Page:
Dior’s haute couture show in Paris was a celebration of feminine power.
Creative director Maria Grazia Chiuri conceived the collection as an homage to Josephine Baker, the American-born dancer who arrived in Paris as a cabaret performer in the 1920s and went on to distinguish herself for aiding the French Resistance during World War II and campaigning in favor of the Civil Rights Movement in the U.S.
In her latest collaboration with a female creative, Chiuri tapped African American artist Mickalene Thomas to design the set, which paid tribute to Baker and a dozen other barrier-breaking women of color via giant embroidered portraits that wrapped around the inside of the tent set up in the garden of the Rodin Museum.
“I think it’s interesting to celebrate all the women that are references for other women. What interests me is how women of the past can serve as a reference for the future, regardless of the nationality or the background,” Chiuri said in a preview.
Dorothy Dandridge, Lena Horne, Eartha Kitt, Nina Simone and Diahann Carroll were some of the faces that looked down on the guests. “It was definitely very strategic to do this,” Thomas said before the show. “I think just alone for Maria Grazia to want to work with me, you know, as a Black woman from America who works in this genre is a radical statement in itself and it’s exciting.”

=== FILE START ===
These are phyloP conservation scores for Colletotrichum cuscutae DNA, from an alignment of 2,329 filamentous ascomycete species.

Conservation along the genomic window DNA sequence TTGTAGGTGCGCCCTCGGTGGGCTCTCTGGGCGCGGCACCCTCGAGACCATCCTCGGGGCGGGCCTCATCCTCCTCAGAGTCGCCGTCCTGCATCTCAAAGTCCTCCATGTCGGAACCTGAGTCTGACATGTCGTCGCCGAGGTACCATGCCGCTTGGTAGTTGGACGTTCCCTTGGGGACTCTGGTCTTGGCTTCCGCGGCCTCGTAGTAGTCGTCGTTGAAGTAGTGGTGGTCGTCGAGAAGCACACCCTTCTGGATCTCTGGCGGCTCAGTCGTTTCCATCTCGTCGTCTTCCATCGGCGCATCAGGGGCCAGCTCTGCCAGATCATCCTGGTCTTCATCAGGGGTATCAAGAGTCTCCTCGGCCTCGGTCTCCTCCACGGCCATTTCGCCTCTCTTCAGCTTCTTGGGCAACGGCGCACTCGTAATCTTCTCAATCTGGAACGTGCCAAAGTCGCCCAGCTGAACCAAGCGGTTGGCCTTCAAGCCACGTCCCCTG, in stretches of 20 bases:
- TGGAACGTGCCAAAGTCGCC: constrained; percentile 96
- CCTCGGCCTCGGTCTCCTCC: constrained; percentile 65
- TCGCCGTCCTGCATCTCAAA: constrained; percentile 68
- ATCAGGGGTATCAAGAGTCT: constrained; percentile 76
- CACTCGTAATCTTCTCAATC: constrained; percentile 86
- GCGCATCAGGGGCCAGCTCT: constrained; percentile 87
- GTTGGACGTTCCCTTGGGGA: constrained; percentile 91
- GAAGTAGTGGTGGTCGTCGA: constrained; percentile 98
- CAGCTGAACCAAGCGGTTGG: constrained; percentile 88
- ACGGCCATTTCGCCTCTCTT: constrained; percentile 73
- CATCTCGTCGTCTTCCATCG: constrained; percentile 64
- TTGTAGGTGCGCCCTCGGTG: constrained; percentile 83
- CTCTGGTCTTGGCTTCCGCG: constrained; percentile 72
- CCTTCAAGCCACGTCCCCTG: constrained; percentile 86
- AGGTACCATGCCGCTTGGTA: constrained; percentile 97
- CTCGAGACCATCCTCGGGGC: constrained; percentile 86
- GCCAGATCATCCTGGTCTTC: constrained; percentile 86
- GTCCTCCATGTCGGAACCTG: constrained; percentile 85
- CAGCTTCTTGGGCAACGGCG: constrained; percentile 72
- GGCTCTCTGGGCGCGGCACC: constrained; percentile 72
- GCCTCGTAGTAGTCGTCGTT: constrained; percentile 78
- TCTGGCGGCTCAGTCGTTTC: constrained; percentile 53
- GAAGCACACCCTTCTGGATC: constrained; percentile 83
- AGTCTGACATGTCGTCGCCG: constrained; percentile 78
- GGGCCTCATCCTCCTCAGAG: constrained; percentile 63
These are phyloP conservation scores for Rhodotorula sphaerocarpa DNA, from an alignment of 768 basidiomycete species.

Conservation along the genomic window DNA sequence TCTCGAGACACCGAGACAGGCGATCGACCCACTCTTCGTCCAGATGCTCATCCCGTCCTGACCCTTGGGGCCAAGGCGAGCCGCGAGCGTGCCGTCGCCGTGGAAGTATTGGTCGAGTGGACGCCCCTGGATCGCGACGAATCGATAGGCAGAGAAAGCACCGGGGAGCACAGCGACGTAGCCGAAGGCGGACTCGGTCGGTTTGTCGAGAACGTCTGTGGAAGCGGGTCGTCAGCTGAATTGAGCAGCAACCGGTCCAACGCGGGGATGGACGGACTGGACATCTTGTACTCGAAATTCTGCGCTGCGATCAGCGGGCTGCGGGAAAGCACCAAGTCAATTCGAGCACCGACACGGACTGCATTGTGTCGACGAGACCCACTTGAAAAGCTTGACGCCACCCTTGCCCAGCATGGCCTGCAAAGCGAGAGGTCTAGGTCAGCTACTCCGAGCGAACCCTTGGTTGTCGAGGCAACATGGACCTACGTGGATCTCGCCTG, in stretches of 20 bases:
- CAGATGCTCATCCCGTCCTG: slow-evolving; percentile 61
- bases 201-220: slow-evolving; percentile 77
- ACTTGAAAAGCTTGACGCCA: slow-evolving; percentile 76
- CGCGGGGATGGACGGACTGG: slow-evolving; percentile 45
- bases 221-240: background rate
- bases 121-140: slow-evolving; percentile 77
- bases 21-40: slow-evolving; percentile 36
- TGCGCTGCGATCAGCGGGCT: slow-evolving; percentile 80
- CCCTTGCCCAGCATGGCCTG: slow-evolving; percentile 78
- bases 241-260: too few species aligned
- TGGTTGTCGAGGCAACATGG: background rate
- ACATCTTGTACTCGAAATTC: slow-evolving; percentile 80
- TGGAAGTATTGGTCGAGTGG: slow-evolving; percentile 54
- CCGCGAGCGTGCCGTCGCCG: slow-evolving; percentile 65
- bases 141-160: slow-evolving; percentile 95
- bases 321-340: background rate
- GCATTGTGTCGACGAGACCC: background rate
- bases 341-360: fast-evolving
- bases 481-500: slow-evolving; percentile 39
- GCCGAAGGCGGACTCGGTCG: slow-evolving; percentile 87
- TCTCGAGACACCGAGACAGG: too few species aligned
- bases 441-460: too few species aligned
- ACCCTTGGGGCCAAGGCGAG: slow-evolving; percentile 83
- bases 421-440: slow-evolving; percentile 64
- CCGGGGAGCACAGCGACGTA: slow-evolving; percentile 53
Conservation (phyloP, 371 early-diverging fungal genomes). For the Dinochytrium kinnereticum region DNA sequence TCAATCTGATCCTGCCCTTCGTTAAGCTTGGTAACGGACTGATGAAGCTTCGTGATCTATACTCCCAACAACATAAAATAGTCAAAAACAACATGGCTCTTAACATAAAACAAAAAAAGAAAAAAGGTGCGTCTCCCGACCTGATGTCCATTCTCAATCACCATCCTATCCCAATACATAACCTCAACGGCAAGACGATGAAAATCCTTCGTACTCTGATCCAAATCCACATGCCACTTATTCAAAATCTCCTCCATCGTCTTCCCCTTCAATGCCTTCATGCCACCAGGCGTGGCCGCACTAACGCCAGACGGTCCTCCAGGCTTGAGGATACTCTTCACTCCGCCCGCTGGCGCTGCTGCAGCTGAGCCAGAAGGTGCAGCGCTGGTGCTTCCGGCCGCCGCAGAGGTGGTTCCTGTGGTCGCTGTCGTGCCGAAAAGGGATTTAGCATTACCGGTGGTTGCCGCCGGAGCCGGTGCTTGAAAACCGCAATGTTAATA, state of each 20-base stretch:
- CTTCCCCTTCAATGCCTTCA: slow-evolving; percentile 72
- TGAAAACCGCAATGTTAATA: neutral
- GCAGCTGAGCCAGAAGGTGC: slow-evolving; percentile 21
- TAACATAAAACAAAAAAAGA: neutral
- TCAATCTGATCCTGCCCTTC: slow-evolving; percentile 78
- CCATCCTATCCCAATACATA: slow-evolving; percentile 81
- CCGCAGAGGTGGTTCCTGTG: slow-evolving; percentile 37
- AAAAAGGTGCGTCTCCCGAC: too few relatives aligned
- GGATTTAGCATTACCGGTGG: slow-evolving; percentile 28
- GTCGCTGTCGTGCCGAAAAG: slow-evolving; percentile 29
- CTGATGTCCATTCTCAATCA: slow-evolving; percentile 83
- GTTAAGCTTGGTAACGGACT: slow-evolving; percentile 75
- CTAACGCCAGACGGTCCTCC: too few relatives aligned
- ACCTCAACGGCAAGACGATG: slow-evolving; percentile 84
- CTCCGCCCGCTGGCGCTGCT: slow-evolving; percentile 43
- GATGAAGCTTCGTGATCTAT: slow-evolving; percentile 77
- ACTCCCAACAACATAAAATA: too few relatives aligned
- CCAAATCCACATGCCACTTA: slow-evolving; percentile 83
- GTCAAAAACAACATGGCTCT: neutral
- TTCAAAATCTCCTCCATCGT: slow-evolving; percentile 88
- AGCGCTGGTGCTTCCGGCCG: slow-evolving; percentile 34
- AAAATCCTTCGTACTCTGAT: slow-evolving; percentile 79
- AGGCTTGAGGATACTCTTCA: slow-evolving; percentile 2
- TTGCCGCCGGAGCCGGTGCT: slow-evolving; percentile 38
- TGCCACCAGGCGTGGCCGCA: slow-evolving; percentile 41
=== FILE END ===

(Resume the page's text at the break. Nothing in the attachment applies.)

Baker’s narrative is interwoven with the history of Dior. A couture client, she wore the brand to perform in New York City in 1951 and was pictured attending a Dior show in 1959 alongside fellow singer Juliette Greco. Chiuri was inspired by all the facets of the entertainer’s persona.
Her stage costumes informed the eveningwear looks, which included a flapper-style crystal-beaded mesh dress with a long skirt split at the sides, the better to let its floor-length fringes dance around bare legs. A jeweled bustier top worn with a crinkled radzimir wrap skirt nodded to the more structured looks the singer favored in the ‘50s.
Tailored pantsuits in dry shantung silk, blistered jacquard or strict gray wool were modeled on the military uniform that Baker wore during the war and to address the Great March on Washington in 1963.
Most alluring of all were the off-duty looks. Silky robes were slung over a black smocked satin swimsuit or a rhinestone-embroidered top and shorts. Their easy allure was echoed in the softness of the coats, whether in masculine herringbone cashmere or an opulent floral and gold jacquard.
Chiuri likes to explore the ways in which women wield fashion as a weapon and was struck by the way Baker redefined her own narrative, shedding the racially stereotyped banana skirt she wore as a dancer at the Folies Bergère to appear in the pages of Vogue in the latest styles by couturiers like Jean Patou.
“Josephine Baker was a woman that immediately understood the power of fashion,” Chiuri said. “Fashion shows also in a way propose a territory where you can play with clothes and you work on your image and your personality and you change the rules, so I found the connection super interesting.”
“It’s the first time in my career that I have a female CEO,” Chiuri said. “I feel super happy because it’s a new experience for me and I think it’s great because it’s different. I think it’s an important step honestly also in the fashion industry because she has a lot of expertise. She’s really respectful of the artist part.”
It made for a heady cocktail of female influence that served to counter, in no small measure, couture’s long history of white, male-dominated rule.